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Country Stars Unite In Praise Of Charley Pride After His Death At 86

Pride’s rise from humble origins picking cotton for his father in Mississippi to becoming country’s first Black superstar were universally acknowledged.

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Charley Pride CMA Awards
Photo: Joseph Llanes

Stars from the world of country music have united in their tributes to Charley Pride, who died yesterday (13) of COVID-19 complications at the age of 86.

Pride’s rise from humble origins picking cotton for his father in Mississippi to becoming country’s first Black superstar were universally acknowledged, just as they had been when he gave what turned out to be his last performance, accepting the Willie Nelson Lifetime Achievement Award at the CMA Awards last month, where he joined a modern-day Black country star Jimmie Allen on a version of Pride’s 1971 signature “Kiss an Angel Good Morning.”

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“I’m so heartbroken that one of my dearest and oldest friends, Charley Pride, has passed away,” wrote Dolly Parton on Twitter. “It’s even worse to know that he passed away from COVID-19. What a horrible, horrible virus. Charley, we will always love you.”

Another trailblazer for Black artists in country, Darius Rucker, noted: “My heart is so heavy. Charlie [sic] Pride was an icon a legend and any other word u wanna use for his greatness. He destroyed Barriers and did things that no one had ever done. But today Im thinking of my friend. Heaven just got one of the finest people I know.I miss and love u CP!”

A true trailblazer

Perhaps country’s biggest contemporary name, Luke Combs, wrote: “I had the pleasure of meeting Charley Pride when I was playing the @opry. I was in awe of his presence and his talent. So saddened by the news of his passing. He was a true legend and trailblazer. His impact on our genre and generations of artists will never be forgotten. Rip.”

“Charley Pride will always be a legend in Country music,” added Reba McEntire, who co-hosted that CMA Awards show with Rucker. “He will truly be missed but will always be remembered for his great music, wonderful personality and his big heart. My thoughts are with his wife Rozene and their family. RIP, Charley.”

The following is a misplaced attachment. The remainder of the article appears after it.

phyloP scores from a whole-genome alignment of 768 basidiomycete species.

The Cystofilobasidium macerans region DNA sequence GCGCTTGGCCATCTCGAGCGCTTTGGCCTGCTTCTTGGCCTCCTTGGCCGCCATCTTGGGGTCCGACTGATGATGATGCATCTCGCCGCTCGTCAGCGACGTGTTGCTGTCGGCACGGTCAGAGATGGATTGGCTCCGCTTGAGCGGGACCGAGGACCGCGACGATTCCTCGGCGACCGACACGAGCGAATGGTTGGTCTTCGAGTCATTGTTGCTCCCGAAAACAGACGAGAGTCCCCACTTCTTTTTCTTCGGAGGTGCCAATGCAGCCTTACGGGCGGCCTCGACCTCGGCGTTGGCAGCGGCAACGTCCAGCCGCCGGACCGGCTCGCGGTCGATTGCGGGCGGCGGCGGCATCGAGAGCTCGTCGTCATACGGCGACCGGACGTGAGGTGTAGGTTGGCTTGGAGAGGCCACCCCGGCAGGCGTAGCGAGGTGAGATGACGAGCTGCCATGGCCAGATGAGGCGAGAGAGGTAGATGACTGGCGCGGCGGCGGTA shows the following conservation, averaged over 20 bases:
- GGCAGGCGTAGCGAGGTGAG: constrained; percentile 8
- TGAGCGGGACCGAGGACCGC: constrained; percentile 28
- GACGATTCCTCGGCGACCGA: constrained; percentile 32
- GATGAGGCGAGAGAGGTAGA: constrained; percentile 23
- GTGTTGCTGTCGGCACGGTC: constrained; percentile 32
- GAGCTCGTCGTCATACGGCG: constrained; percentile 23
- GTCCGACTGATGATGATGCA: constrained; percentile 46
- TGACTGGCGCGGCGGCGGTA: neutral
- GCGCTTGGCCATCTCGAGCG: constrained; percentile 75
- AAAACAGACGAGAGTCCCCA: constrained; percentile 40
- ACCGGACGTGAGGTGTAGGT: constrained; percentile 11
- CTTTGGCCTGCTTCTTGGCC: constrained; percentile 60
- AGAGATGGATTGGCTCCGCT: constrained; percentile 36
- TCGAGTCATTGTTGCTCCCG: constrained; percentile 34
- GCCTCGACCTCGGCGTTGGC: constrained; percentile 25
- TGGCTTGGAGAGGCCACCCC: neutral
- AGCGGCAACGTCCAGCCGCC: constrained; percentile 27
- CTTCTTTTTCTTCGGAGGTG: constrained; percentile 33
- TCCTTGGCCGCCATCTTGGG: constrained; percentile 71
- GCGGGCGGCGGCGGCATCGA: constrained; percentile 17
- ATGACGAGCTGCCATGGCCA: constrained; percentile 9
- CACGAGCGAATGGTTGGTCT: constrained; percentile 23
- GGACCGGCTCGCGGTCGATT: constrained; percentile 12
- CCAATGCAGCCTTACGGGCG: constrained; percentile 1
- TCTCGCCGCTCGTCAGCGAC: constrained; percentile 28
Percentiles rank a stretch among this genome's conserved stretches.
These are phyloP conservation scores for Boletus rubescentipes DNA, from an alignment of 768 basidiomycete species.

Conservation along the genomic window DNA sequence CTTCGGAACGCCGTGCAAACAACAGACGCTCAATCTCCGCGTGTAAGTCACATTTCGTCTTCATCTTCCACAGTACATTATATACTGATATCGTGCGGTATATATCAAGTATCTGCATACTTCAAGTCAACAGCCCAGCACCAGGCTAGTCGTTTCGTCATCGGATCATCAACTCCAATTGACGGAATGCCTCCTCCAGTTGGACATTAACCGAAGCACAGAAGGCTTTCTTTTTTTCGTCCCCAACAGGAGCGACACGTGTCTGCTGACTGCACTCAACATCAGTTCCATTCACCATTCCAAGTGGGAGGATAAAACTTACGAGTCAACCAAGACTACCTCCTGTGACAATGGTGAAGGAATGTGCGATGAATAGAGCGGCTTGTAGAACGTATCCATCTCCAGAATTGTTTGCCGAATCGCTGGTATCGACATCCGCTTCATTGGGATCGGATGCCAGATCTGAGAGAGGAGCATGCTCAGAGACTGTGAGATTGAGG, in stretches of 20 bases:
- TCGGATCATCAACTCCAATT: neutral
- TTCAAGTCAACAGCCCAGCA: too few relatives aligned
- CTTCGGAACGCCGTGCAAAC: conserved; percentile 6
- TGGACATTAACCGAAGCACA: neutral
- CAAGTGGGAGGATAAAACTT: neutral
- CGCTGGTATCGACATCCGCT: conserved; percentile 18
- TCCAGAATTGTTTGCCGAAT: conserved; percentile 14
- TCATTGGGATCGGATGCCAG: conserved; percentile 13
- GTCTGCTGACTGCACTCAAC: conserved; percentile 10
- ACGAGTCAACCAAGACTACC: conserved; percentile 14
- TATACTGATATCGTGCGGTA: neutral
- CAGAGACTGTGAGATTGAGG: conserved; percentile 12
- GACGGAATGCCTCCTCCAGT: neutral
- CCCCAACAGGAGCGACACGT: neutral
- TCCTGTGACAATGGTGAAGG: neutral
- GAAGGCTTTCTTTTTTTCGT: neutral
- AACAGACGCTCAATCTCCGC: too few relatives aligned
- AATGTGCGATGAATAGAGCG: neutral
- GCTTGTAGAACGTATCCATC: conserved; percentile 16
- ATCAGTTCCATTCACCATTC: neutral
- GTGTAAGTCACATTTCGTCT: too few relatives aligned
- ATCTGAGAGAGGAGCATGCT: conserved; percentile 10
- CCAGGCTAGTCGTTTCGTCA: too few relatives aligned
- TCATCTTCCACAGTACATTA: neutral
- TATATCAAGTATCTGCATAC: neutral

Pride was born in Sledge, Mississippi on March 18, 1938, and gave up a highly promising potential career in baseball with the Detroit Eagles and Memphis Red Sox to pursue his country dream. In January 1967, he became the first African-American solo singer to perform on the Grand Ole Opry, as he enjoyed his first hit single on RCA Victor with “Just Between You and Me.” He was introduced on the show by Roy Acuff as “a good friend from Mississippi, a boy who lives country music.”

That single proved to be the first of 67 country chart entries, the last of them in 1989, of which an incredible 29 were No.1s. The first was 1969’s “All I Have To Offer You (Is Me),” to which Pride added many other trademarks including “Is Anybody Goin’ To San Antone,” “It’s Gonna Take A Little Bit Longer,” “She’s Just An Old Love Turned Memory” and his final No.1, 1983’s “Night Games.”

Pride also made no fewer than 43 visits to the country album chart between 1968 and 2003, topping it a dozen times. His 1966 release Country Charley Pride has come to be viewed as a genre classic, and he had such No.1 LPs as 1967’s The Country Way and a 1969 Best Of that led the survey for 13 weeks.

His consecutive early 1970s releases Charley Pride Sings Heart Songs and a Best Of Volume 2 each stayed at the chart summit for 16 weeks, then A Sunshiny Day With Charley Pride for ten.

Encouraged to try Nashville

Pride later told counterculture newspaper The Great Speckled Bird of his unorthodox route to Nashville. “The late Red Foley and Red Sovine was up on a show in 1963, put me on the second half of it and encouraged me to go to Nashville,” he said. “They were very shocked to hear me.

“I had local friends who’d say, ‘You’re pretty good, why don’t you go to Nashville?’ But I never gave it really any big thoughts till they [Foley and Sovine] said it. I said, ‘Why not? They’re in the business, maybe I ought to look into it.’ So I auditioned, RCA, Chet Atkins, and they decided, and the rest is history. They went out and bought me a steel-covered suit.”

Pride was the CMA’s Male Vocalist of the Year in both 1971, when he was also Entertainer of the Year, and 1972. He was inducted into the Country Music Hall of Fame in 2000 and won four Grammy Awards, including a Lifetime Achievement honor in 2017.

“Country music,” said the singer, “is the music of the real ‘down to earth’ people; it is the music of their heartaches, of their disappointments, of their courage, and of their joys. Country music is above all honest.”

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